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Monday, July 29, 2013

Francis Marion, the Swamp Fox

On February 10, 1780, fast-moving footsteps kicked up dust on the wooden staircase leading to steeple of St. Michael’s Church.
Newspaper editor Peter Timothy, with a spyglass tightly clutched in one hand, grabbed the banister with the other as he bounded the steps two at a time.  

Like bees in a rose garden, rumors buzzed around Charles Towne. He needed to find the truth.
Sweat broke out under his gray wig and panting for breath, he finally reached the port city's tallest lookout. There he placed the spyglass against one eye.  Slowly, he scanned across miles of the Atlantic Ocean and South Carolina coast. with its low marshes and sandy beaches.

When he looked south towards some nearby sea islands, a shocked gasp escaped from his mouth.

Against the clear blue winter sky, wisps of gray smoke rose slowly from hundreds of campfires of soldiers warmly dressed in bright red coats.

The British Army had arrived.

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FDR at Warm Springs

Clank, clank, clank.

Audrey hated the uneven metallic sound her steel braces made with each of her lurching steps.
She hated the pain they caused where the top leather strap rubbed against her hips.

On the train bound for Warm Springs, Georgia, the seven-year old especially hated when people looked at her with curiosity or worse, pity, as Papa carried her up and down the bumpy aisles.
She hated everything about polio since contracting the disease last August.

The summer of 1927 had been the best in her young life.
Mama and Papa had rented a two-bedroom cottage on Kure’s Beach, 45-minutes from their home in downtown Wilmington, North Carolina. Painted sunflower yellow, it sat less than 100 yards from the Atlantic  Ocean.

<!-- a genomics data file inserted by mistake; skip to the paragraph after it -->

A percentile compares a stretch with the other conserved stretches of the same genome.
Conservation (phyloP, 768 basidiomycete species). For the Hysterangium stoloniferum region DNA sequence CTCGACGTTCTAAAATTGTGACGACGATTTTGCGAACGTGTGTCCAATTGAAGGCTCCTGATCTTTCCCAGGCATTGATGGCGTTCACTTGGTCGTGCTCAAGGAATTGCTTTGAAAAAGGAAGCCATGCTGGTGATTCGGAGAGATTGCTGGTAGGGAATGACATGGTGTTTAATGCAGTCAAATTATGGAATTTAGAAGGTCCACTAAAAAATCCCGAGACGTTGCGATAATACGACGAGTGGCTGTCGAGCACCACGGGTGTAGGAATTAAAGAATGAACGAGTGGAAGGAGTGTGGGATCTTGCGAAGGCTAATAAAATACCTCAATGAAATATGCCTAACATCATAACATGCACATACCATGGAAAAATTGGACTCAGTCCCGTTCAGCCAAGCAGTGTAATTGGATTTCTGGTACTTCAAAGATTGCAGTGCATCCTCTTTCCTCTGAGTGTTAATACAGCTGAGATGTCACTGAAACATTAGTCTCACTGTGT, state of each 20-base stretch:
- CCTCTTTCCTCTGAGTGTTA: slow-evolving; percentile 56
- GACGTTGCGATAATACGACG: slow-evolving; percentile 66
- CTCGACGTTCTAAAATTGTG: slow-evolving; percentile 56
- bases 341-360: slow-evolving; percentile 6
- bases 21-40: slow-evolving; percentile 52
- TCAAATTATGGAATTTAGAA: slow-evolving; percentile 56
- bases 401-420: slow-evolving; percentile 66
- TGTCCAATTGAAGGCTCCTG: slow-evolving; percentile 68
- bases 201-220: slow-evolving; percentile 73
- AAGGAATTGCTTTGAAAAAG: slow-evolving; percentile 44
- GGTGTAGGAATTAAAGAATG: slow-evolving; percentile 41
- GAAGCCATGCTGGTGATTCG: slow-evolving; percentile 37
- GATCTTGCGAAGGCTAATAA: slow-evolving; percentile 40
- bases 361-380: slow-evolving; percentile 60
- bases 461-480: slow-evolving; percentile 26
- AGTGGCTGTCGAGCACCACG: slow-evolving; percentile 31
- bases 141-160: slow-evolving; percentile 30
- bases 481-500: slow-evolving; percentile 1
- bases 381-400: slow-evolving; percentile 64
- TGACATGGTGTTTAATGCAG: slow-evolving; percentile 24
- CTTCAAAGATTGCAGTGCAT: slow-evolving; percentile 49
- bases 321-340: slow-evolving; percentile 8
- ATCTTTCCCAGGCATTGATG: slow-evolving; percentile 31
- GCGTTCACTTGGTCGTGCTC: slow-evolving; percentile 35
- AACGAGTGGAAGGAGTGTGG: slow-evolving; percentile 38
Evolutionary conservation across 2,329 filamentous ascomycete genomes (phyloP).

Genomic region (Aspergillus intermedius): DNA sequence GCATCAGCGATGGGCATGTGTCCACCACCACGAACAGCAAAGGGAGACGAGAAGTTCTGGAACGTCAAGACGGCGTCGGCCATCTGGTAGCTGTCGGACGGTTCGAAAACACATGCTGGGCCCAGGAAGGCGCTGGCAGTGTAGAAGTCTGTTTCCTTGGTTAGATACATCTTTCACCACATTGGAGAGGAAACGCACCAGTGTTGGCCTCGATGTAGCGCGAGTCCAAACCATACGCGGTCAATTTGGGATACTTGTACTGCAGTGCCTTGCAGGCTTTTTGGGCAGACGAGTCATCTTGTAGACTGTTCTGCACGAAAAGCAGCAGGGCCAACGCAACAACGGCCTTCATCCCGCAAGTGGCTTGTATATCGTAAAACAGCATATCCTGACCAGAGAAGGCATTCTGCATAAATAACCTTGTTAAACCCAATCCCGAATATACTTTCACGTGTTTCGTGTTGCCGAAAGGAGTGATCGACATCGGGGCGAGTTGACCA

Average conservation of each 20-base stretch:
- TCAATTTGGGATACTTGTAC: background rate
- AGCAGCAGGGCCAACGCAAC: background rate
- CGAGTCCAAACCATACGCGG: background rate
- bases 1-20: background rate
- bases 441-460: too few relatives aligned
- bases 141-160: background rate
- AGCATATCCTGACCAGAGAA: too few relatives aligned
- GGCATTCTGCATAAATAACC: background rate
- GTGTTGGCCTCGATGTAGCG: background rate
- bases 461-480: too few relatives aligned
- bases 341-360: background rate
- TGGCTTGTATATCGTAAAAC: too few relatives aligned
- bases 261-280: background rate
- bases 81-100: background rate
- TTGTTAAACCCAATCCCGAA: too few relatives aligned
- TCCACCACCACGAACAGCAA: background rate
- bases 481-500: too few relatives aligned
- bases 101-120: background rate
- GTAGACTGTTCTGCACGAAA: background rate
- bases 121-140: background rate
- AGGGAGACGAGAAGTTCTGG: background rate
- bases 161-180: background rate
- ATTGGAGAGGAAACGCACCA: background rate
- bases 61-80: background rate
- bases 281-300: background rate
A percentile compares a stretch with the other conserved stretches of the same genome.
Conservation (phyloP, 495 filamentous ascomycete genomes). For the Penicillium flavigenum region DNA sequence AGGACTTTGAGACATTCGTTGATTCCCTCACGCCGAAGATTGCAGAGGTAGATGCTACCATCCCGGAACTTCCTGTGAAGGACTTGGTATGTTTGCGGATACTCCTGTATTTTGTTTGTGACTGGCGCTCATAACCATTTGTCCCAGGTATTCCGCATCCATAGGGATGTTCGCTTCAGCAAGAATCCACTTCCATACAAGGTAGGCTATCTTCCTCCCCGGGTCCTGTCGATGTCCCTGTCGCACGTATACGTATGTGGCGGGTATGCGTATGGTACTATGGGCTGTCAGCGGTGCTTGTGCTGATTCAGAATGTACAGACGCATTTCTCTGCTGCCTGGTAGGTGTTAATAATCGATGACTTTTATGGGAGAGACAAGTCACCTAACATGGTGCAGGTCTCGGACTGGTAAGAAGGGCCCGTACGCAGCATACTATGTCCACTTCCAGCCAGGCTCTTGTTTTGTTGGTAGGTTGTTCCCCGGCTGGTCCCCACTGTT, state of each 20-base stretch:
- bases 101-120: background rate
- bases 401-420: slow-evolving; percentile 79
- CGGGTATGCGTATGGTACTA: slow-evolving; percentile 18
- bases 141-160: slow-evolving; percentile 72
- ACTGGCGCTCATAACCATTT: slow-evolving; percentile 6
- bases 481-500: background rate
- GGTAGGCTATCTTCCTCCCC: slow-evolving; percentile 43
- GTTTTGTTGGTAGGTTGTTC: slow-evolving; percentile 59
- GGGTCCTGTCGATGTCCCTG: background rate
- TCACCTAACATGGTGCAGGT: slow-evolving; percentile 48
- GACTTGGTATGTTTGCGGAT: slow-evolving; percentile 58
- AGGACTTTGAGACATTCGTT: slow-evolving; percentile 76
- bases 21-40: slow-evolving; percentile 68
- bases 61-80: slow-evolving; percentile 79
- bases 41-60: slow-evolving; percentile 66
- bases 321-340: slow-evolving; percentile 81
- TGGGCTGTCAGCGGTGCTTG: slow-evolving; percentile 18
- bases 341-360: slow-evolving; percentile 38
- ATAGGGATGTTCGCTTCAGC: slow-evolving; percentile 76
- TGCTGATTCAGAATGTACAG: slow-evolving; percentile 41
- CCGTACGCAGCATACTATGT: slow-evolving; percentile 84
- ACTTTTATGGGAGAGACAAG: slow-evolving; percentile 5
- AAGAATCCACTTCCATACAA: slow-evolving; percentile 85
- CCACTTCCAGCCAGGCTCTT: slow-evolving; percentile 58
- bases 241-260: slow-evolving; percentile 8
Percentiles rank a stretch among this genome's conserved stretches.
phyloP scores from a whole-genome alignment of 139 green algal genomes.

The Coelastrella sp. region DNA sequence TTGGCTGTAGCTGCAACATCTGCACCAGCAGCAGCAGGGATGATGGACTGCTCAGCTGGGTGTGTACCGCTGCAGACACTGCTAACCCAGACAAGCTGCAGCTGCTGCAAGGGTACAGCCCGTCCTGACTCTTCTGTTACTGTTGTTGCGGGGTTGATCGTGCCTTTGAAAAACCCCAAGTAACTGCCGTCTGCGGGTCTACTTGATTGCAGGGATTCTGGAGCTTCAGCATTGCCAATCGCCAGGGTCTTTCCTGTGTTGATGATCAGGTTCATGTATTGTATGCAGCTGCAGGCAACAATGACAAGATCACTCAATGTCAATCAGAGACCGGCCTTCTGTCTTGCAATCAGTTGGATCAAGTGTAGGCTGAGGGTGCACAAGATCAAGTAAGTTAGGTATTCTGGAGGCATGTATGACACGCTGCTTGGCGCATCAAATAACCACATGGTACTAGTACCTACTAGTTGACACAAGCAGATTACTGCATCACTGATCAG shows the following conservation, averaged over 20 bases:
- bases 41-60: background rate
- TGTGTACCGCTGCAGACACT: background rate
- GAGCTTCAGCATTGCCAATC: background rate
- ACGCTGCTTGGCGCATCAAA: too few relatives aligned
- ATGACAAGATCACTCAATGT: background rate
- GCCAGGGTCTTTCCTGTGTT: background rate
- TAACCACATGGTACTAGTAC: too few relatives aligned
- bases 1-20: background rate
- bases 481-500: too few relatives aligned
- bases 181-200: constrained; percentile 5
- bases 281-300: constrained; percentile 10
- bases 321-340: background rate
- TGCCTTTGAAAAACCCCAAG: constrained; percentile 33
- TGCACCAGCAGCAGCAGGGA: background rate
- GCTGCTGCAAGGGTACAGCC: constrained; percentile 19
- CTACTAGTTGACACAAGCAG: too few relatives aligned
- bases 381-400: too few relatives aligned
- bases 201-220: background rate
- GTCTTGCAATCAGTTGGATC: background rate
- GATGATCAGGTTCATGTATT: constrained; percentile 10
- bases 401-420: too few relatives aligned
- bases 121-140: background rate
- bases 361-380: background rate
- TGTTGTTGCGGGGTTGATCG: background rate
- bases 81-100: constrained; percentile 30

Early in the mornings, she and Mama went beachcombing.  Usually they found shells, but sometimes after a storm, interesting and strange things floated up to the beach. They had discovered coconuts, an orange, a deflated football and a rusted sign that said "Drink Ovaltine."

When the sun's rays grew hot, Audrey ran fast across the burning sands. Jumping in the Atlantic's crashing waves cooled her immediately. At night, the sound of the rolling surf lulled her to sleep.

Yes, it had been a perfect summer...until August 28,

Swinging her legs out of bed that morning, Audrey screamed when they failed to support her. She crashed hard on the wooden floor.

"I'm afraid your daughter has polio," said Dr. Nelson a few hours later.  His normally friendly face was very serious and scared Audrey. So did her mother reaction by bursting into tears as her father turned very pale. His Adam's apple moved violently up and down his throat.

They returned to their house off Market Street in Wilmington.  Starting second grade with her friends was impossible.  Instead, Mama and old Mrs. Strickland, a retired teacher, taught her while a private nurse applied hot steaming woolen blanket strips to her withered legs.

Audrey's life had changed drastically.

Now a few months later, she and her parents were heading south on the Atlantic Coast Line Railway.  Their destination was a place called Warm Springs.  Dr. Nelson suggested it could help.

The little girl did not know what to expect, but Audrey was sure whatever was at Warm Springs it would probably hurt too.

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